Maggie Anderson is on her way back to deliver her boyfriend his liquor, when she is carjacked and left stranded on the side of the road outside New York City. Knowing that this may be her only chance to escape Kevin’s tyrannical rule over her life, she makes the most of her opportunity by depending upon the kindness of strangers. Eventually, Maggie finds herself in the rural town of Clayburn, Kansas.
Trevor Ashlock, publisher of the Clayburn Courier, is trying to make it from day to day. It’s been two years since the tragic accident that claimed his family, but he keeps busy with the paper and working on the Wren’s Nest Bed and Breakfast remodeling project.
When Trevor meets Maggie, he feels as if he is coming back to life. And Maggie as “Meg” begins to feel safe, even though she is trapped in a web of lies she has spun about her past, having always to remember not to reveal too much so that Kevin will never find her.
I really enjoyed the way Deborah Raney told the stories of Maggie and Trevor. Their stories are not uncommon, yet they are fresh and new.
I found myself alternating between wanting to shake Maggie and wanting to hug her and be her friend. Thankfully, she finds a great friend in Wren, another lovable and huggable character.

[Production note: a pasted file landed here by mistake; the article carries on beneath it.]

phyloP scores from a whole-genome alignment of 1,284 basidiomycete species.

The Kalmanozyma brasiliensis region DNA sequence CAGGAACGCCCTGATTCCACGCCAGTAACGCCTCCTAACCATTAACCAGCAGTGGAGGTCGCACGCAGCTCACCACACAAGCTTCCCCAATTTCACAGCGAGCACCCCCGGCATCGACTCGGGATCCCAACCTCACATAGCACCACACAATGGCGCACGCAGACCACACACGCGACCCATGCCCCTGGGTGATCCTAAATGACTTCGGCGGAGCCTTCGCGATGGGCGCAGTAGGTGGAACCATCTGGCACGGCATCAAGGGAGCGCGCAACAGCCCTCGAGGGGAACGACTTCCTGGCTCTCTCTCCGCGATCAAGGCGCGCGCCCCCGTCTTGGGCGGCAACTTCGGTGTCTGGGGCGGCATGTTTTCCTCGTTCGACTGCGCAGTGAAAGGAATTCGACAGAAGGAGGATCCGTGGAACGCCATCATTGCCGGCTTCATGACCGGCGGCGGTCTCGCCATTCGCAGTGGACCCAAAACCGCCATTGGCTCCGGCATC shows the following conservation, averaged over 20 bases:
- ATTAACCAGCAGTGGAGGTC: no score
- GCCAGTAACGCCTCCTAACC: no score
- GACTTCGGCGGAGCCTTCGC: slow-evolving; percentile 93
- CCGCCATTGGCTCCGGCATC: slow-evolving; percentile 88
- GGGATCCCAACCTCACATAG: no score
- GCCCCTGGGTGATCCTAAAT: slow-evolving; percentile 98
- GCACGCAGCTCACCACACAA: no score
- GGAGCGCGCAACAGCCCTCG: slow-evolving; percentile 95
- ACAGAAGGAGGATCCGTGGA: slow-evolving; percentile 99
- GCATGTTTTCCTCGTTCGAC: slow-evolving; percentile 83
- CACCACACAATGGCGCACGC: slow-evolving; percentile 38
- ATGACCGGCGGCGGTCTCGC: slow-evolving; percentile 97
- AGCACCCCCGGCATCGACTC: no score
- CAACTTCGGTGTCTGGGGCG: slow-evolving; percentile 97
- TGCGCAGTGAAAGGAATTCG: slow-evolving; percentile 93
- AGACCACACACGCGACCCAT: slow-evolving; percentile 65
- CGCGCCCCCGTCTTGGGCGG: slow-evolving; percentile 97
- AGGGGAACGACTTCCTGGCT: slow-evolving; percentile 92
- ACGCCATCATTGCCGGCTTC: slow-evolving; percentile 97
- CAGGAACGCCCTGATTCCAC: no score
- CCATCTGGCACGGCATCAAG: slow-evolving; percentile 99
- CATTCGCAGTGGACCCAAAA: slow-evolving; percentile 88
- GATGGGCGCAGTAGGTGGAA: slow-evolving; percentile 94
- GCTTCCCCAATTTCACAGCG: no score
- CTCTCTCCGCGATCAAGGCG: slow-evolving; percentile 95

The people of the town of Clayburn are sweet and kind, which I found refreshing. (No gossip or backbiting here!) No one preaches at Maggie. Rather, they show her the love of God through their love and actions toward her. I like that. I believe this sets a good example for those of us who belong to Christ.
Remember to Forget deals with some unpleasant topics, to be sure, yet Raney somehow writes them in a kind and gentle way. The characters are sympathetic, and that appeals to me as much as the story.
I would recommend this book to fans of Christian fiction and sweet stories that are not saccharine. I look forward to reading more of Raney’s novels in the future.
Wednesday, April 11, 2007
I have an enabler and her name is Dana. She joined some more challenges and one of them caught my eye.
The Non-Fiction Five! Five nonfiction books to read from May through September!
(I can SO do that! One per month!)
Here are my nonfiction books for this challenge:
Generation NeXt Parenting by Tricia Goyer - it's been in the TBR pile for awhile now.
Writing the Breakout Novel by Donald Maass - this one is on the way from Amazon.com right now.
Take Flight: Sisterchicks in the Word by Robin Jones Gunn & Cindy Hannan
My Heart's in the Lowlands by Liz Curtis Higgs (a bonus book for the 2007 TBR challenge as well as a Spring Reading Thing book)
The Renegade Writer by Linda Formicelli
I have two writing books, one Bible study/devotional, one parenting book, and one travel memoir.
BONUS: BONUS: Just picked up Grace (Eventually): Thoughts on Faith by Anne Lamott. I also want to reread Bird by Bird, also by Lamott. She's just so great to read!